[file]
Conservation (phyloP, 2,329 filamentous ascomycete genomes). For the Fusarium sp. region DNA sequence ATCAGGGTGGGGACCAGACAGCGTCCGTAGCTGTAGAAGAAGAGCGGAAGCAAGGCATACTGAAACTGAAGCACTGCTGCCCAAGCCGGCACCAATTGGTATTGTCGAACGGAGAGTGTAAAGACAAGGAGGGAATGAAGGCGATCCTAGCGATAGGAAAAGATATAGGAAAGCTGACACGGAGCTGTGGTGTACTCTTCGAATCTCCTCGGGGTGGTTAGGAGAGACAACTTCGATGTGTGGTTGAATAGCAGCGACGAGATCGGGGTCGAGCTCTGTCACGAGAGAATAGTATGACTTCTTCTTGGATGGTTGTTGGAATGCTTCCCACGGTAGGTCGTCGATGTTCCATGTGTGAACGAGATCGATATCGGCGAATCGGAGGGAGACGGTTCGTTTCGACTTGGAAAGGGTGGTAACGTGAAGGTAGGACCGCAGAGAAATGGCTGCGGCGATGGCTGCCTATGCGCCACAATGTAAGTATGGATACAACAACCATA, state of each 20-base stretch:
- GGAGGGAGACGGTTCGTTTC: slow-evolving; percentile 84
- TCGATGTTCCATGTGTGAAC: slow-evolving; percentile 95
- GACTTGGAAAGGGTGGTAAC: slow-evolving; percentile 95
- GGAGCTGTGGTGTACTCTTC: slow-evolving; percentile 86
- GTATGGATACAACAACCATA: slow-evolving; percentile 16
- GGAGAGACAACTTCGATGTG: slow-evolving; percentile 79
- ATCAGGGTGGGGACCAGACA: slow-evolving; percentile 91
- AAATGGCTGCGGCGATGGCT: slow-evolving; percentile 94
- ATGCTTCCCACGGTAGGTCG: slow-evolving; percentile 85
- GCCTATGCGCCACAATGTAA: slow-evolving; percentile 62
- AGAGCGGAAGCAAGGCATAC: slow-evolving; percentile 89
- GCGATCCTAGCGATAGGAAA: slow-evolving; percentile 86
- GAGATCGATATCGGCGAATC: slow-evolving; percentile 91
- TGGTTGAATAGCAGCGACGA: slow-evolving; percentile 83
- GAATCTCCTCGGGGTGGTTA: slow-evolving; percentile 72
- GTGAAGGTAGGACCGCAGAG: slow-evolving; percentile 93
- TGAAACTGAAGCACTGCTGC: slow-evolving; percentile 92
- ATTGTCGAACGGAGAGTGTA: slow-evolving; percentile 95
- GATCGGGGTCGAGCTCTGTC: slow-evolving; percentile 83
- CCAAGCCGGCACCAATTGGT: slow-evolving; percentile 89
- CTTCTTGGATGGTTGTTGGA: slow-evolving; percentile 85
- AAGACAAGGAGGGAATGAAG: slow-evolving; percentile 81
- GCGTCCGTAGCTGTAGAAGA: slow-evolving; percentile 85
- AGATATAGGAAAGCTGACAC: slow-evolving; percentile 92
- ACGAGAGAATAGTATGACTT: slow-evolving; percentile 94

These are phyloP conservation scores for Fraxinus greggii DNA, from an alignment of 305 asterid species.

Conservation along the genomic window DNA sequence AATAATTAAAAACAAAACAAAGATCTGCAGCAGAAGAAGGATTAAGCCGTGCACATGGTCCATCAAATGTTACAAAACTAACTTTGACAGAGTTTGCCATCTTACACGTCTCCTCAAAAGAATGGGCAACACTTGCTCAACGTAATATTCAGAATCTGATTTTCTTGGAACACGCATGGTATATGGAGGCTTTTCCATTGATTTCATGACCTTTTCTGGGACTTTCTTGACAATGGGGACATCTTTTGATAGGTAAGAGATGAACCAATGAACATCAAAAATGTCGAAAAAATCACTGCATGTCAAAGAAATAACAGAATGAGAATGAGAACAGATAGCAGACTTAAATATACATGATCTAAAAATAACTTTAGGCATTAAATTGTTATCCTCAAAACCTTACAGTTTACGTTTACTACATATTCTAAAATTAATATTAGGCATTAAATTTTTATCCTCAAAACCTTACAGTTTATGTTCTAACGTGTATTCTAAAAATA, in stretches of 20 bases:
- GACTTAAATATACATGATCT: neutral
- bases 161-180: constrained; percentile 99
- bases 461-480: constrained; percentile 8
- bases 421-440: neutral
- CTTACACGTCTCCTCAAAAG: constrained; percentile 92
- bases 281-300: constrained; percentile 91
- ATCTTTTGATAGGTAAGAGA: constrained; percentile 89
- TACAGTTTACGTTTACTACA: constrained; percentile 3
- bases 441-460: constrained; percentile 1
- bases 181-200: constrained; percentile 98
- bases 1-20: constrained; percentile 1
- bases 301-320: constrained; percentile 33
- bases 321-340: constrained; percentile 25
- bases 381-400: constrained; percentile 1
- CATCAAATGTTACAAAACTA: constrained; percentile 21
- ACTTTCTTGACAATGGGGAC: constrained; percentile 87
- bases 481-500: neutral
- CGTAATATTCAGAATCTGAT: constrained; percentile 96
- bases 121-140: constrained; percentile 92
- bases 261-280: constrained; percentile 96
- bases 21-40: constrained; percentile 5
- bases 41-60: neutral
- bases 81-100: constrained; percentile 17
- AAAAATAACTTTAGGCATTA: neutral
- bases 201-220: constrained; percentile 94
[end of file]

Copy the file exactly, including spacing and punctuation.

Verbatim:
Conservation (phyloP, 2,329 filamentous ascomycete genomes). For the Fusarium sp. region DNA sequence ATCAGGGTGGGGACCAGACAGCGTCCGTAGCTGTAGAAGAAGAGCGGAAGCAAGGCATACTGAAACTGAAGCACTGCTGCCCAAGCCGGCACCAATTGGTATTGTCGAACGGAGAGTGTAAAGACAAGGAGGGAATGAAGGCGATCCTAGCGATAGGAAAAGATATAGGAAAGCTGACACGGAGCTGTGGTGTACTCTTCGAATCTCCTCGGGGTGGTTAGGAGAGACAACTTCGATGTGTGGTTGAATAGCAGCGACGAGATCGGGGTCGAGCTCTGTCACGAGAGAATAGTATGACTTCTTCTTGGATGGTTGTTGGAATGCTTCCCACGGTAGGTCGTCGATGTTCCATGTGTGAACGAGATCGATATCGGCGAATCGGAGGGAGACGGTTCGTTTCGACTTGGAAAGGGTGGTAACGTGAAGGTAGGACCGCAGAGAAATGGCTGCGGCGATGGCTGCCTATGCGCCACAATGTAAGTATGGATACAACAACCATA, state of each 20-base stretch:
- GGAGGGAGACGGTTCGTTTC: slow-evolving; percentile 84
- TCGATGTTCCATGTGTGAAC: slow-evolving; percentile 95
- GACTTGGAAAGGGTGGTAAC: slow-evolving; percentile 95
- GGAGCTGTGGTGTACTCTTC: slow-evolving; percentile 86
- GTATGGATACAACAACCATA: slow-evolving; percentile 16
- GGAGAGACAACTTCGATGTG: slow-evolving; percentile 79
- ATCAGGGTGGGGACCAGACA: slow-evolving; percentile 91
- AAATGGCTGCGGCGATGGCT: slow-evolving; percentile 94
- ATGCTTCCCACGGTAGGTCG: slow-evolving; percentile 85
- GCCTATGCGCCACAATGTAA: slow-evolving; percentile 62
- AGAGCGGAAGCAAGGCATAC: slow-evolving; percentile 89
- GCGATCCTAGCGATAGGAAA: slow-evolving; percentile 86
- GAGATCGATATCGGCGAATC: slow-evolving; percentile 91
- TGGTTGAATAGCAGCGACGA: slow-evolving; percentile 83
- GAATCTCCTCGGGGTGGTTA: slow-evolving; percentile 72
- GTGAAGGTAGGACCGCAGAG: slow-evolving; percentile 93
- TGAAACTGAAGCACTGCTGC: slow-evolving; percentile 92
- ATTGTCGAACGGAGAGTGTA: slow-evolving; percentile 95
- GATCGGGGTCGAGCTCTGTC: slow-evolving; percentile 83
- CCAAGCCGGCACCAATTGGT: slow-evolving; percentile 89
- CTTCTTGGATGGTTGTTGGA: slow-evolving; percentile 85
- AAGACAAGGAGGGAATGAAG: slow-evolving; percentile 81
- GCGTCCGTAGCTGTAGAAGA: slow-evolving; percentile 85
- AGATATAGGAAAGCTGACAC: slow-evolving; percentile 92
- ACGAGAGAATAGTATGACTT: slow-evolving; percentile 94

These are phyloP conservation scores for Fraxinus greggii DNA, from an alignment of 305 asterid species.

Conservation along the genomic window DNA sequence AATAATTAAAAACAAAACAAAGATCTGCAGCAGAAGAAGGATTAAGCCGTGCACATGGTCCATCAAATGTTACAAAACTAACTTTGACAGAGTTTGCCATCTTACACGTCTCCTCAAAAGAATGGGCAACACTTGCTCAACGTAATATTCAGAATCTGATTTTCTTGGAACACGCATGGTATATGGAGGCTTTTCCATTGATTTCATGACCTTTTCTGGGACTTTCTTGACAATGGGGACATCTTTTGATAGGTAAGAGATGAACCAATGAACATCAAAAATGTCGAAAAAATCACTGCATGTCAAAGAAATAACAGAATGAGAATGAGAACAGATAGCAGACTTAAATATACATGATCTAAAAATAACTTTAGGCATTAAATTGTTATCCTCAAAACCTTACAGTTTACGTTTACTACATATTCTAAAATTAATATTAGGCATTAAATTTTTATCCTCAAAACCTTACAGTTTATGTTCTAACGTGTATTCTAAAAATA, in stretches of 20 bases:
- GACTTAAATATACATGATCT: neutral
- bases 161-180: constrained; percentile 99
- bases 461-480: constrained; percentile 8
- bases 421-440: neutral
- CTTACACGTCTCCTCAAAAG: constrained; percentile 92
- bases 281-300: constrained; percentile 91
- ATCTTTTGATAGGTAAGAGA: constrained; percentile 89
- TACAGTTTACGTTTACTACA: constrained; percentile 3
- bases 441-460: constrained; percentile 1
- bases 181-200: constrained; percentile 98
- bases 1-20: constrained; percentile 1
- bases 301-320: constrained; percentile 33
- bases 321-340: constrained; percentile 25
- bases 381-400: constrained; percentile 1
- CATCAAATGTTACAAAACTA: constrained; percentile 21
- ACTTTCTTGACAATGGGGAC: constrained; percentile 87
- bases 481-500: neutral
- CGTAATATTCAGAATCTGAT: constrained; percentile 96
- bases 121-140: constrained; percentile 92
- bases 261-280: constrained; percentile 96
- bases 21-40: constrained; percentile 5
- bases 41-60: neutral
- bases 81-100: constrained; percentile 17
- AAAAATAACTTTAGGCATTA: neutral
- bases 201-220: constrained; percentile 94